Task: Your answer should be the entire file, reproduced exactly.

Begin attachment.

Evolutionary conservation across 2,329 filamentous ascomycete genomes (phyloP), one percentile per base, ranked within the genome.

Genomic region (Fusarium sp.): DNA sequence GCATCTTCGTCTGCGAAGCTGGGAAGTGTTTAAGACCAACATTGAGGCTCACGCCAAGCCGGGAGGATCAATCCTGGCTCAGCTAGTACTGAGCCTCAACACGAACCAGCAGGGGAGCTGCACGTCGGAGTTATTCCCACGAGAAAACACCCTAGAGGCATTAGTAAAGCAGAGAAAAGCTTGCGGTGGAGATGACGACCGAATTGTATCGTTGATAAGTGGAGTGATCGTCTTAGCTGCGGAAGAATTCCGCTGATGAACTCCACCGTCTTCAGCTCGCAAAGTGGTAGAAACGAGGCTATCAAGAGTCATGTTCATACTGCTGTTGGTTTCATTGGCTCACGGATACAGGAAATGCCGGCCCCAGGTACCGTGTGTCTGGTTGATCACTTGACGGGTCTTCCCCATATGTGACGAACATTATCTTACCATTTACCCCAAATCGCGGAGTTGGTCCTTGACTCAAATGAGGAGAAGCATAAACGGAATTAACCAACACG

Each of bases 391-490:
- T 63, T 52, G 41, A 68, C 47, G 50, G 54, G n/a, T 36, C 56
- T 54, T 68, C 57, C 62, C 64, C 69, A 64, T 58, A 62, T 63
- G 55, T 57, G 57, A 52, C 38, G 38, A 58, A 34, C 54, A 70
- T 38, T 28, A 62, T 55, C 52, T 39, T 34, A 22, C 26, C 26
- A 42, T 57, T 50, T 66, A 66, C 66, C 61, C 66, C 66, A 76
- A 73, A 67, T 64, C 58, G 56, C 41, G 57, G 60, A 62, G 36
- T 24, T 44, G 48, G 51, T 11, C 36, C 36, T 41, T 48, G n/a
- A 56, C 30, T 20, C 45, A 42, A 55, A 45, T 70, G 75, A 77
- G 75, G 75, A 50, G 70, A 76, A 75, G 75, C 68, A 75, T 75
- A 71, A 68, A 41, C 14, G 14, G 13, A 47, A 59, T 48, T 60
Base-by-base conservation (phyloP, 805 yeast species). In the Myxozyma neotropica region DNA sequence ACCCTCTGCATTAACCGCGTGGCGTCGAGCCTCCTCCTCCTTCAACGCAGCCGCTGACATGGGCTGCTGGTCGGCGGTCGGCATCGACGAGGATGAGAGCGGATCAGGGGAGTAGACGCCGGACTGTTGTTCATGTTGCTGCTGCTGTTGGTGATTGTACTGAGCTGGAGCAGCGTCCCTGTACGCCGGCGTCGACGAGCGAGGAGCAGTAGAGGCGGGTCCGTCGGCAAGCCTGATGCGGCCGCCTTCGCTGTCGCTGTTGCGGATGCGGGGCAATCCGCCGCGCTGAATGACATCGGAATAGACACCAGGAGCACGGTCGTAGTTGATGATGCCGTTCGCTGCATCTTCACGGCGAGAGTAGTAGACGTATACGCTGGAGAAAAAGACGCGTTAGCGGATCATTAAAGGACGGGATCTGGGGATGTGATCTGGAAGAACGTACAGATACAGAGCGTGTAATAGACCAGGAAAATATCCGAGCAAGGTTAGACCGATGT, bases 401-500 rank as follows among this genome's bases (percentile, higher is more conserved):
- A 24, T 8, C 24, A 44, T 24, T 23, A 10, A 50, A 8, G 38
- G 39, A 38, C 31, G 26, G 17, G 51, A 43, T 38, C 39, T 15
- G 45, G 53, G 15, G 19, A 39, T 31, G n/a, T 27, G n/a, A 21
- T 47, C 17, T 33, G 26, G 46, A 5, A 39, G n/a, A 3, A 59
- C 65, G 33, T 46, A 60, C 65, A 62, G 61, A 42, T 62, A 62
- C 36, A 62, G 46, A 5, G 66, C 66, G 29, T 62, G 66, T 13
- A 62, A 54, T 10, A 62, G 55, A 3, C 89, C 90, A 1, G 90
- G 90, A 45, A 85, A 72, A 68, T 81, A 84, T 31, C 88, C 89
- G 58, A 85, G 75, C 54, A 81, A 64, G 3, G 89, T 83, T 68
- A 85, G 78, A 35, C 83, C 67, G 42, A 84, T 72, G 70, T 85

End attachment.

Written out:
Evolutionary conservation across 2,329 filamentous ascomycete genomes (phyloP), one percentile per base, ranked within the genome.

Genomic region (Fusarium sp.): DNA sequence GCATCTTCGTCTGCGAAGCTGGGAAGTGTTTAAGACCAACATTGAGGCTCACGCCAAGCCGGGAGGATCAATCCTGGCTCAGCTAGTACTGAGCCTCAACACGAACCAGCAGGGGAGCTGCACGTCGGAGTTATTCCCACGAGAAAACACCCTAGAGGCATTAGTAAAGCAGAGAAAAGCTTGCGGTGGAGATGACGACCGAATTGTATCGTTGATAAGTGGAGTGATCGTCTTAGCTGCGGAAGAATTCCGCTGATGAACTCCACCGTCTTCAGCTCGCAAAGTGGTAGAAACGAGGCTATCAAGAGTCATGTTCATACTGCTGTTGGTTTCATTGGCTCACGGATACAGGAAATGCCGGCCCCAGGTACCGTGTGTCTGGTTGATCACTTGACGGGTCTTCCCCATATGTGACGAACATTATCTTACCATTTACCCCAAATCGCGGAGTTGGTCCTTGACTCAAATGAGGAGAAGCATAAACGGAATTAACCAACACG

Each of bases 391-490:
- T 63, T 52, G 41, A 68, C 47, G 50, G 54, G n/a, T 36, C 56
- T 54, T 68, C 57, C 62, C 64, C 69, A 64, T 58, A 62, T 63
- G 55, T 57, G 57, A 52, C 38, G 38, A 58, A 34, C 54, A 70
- T 38, T 28, A 62, T 55, C 52, T 39, T 34, A 22, C 26, C 26
- A 42, T 57, T 50, T 66, A 66, C 66, C 61, C 66, C 66, A 76
- A 73, A 67, T 64, C 58, G 56, C 41, G 57, G 60, A 62, G 36
- T 24, T 44, G 48, G 51, T 11, C 36, C 36, T 41, T 48, G n/a
- A 56, C 30, T 20, C 45, A 42, A 55, A 45, T 70, G 75, A 77
- G 75, G 75, A 50, G 70, A 76, A 75, G 75, C 68, A 75, T 75
- A 71, A 68, A 41, C 14, G 14, G 13, A 47, A 59, T 48, T 60
Base-by-base conservation (phyloP, 805 yeast species). In the Myxozyma neotropica region DNA sequence ACCCTCTGCATTAACCGCGTGGCGTCGAGCCTCCTCCTCCTTCAACGCAGCCGCTGACATGGGCTGCTGGTCGGCGGTCGGCATCGACGAGGATGAGAGCGGATCAGGGGAGTAGACGCCGGACTGTTGTTCATGTTGCTGCTGCTGTTGGTGATTGTACTGAGCTGGAGCAGCGTCCCTGTACGCCGGCGTCGACGAGCGAGGAGCAGTAGAGGCGGGTCCGTCGGCAAGCCTGATGCGGCCGCCTTCGCTGTCGCTGTTGCGGATGCGGGGCAATCCGCCGCGCTGAATGACATCGGAATAGACACCAGGAGCACGGTCGTAGTTGATGATGCCGTTCGCTGCATCTTCACGGCGAGAGTAGTAGACGTATACGCTGGAGAAAAAGACGCGTTAGCGGATCATTAAAGGACGGGATCTGGGGATGTGATCTGGAAGAACGTACAGATACAGAGCGTGTAATAGACCAGGAAAATATCCGAGCAAGGTTAGACCGATGT, bases 401-500 rank as follows among this genome's bases (percentile, higher is more conserved):
- A 24, T 8, C 24, A 44, T 24, T 23, A 10, A 50, A 8, G 38
- G 39, A 38, C 31, G 26, G 17, G 51, A 43, T 38, C 39, T 15
- G 45, G 53, G 15, G 19, A 39, T 31, G n/a, T 27, G n/a, A 21
- T 47, C 17, T 33, G 26, G 46, A 5, A 39, G n/a, A 3, A 59
- C 65, G 33, T 46, A 60, C 65, A 62, G 61, A 42, T 62, A 62
- C 36, A 62, G 46, A 5, G 66, C 66, G 29, T 62, G 66, T 13
- A 62, A 54, T 10, A 62, G 55, A 3, C 89, C 90, A 1, G 90
- G 90, A 45, A 85, A 72, A 68, T 81, A 84, T 31, C 88, C 89
- G 58, A 85, G 75, C 54, A 81, A 64, G 3, G 89, T 83, T 68
- A 85, G 78, A 35, C 83, C 67, G 42, A 84, T 72, G 70, T 85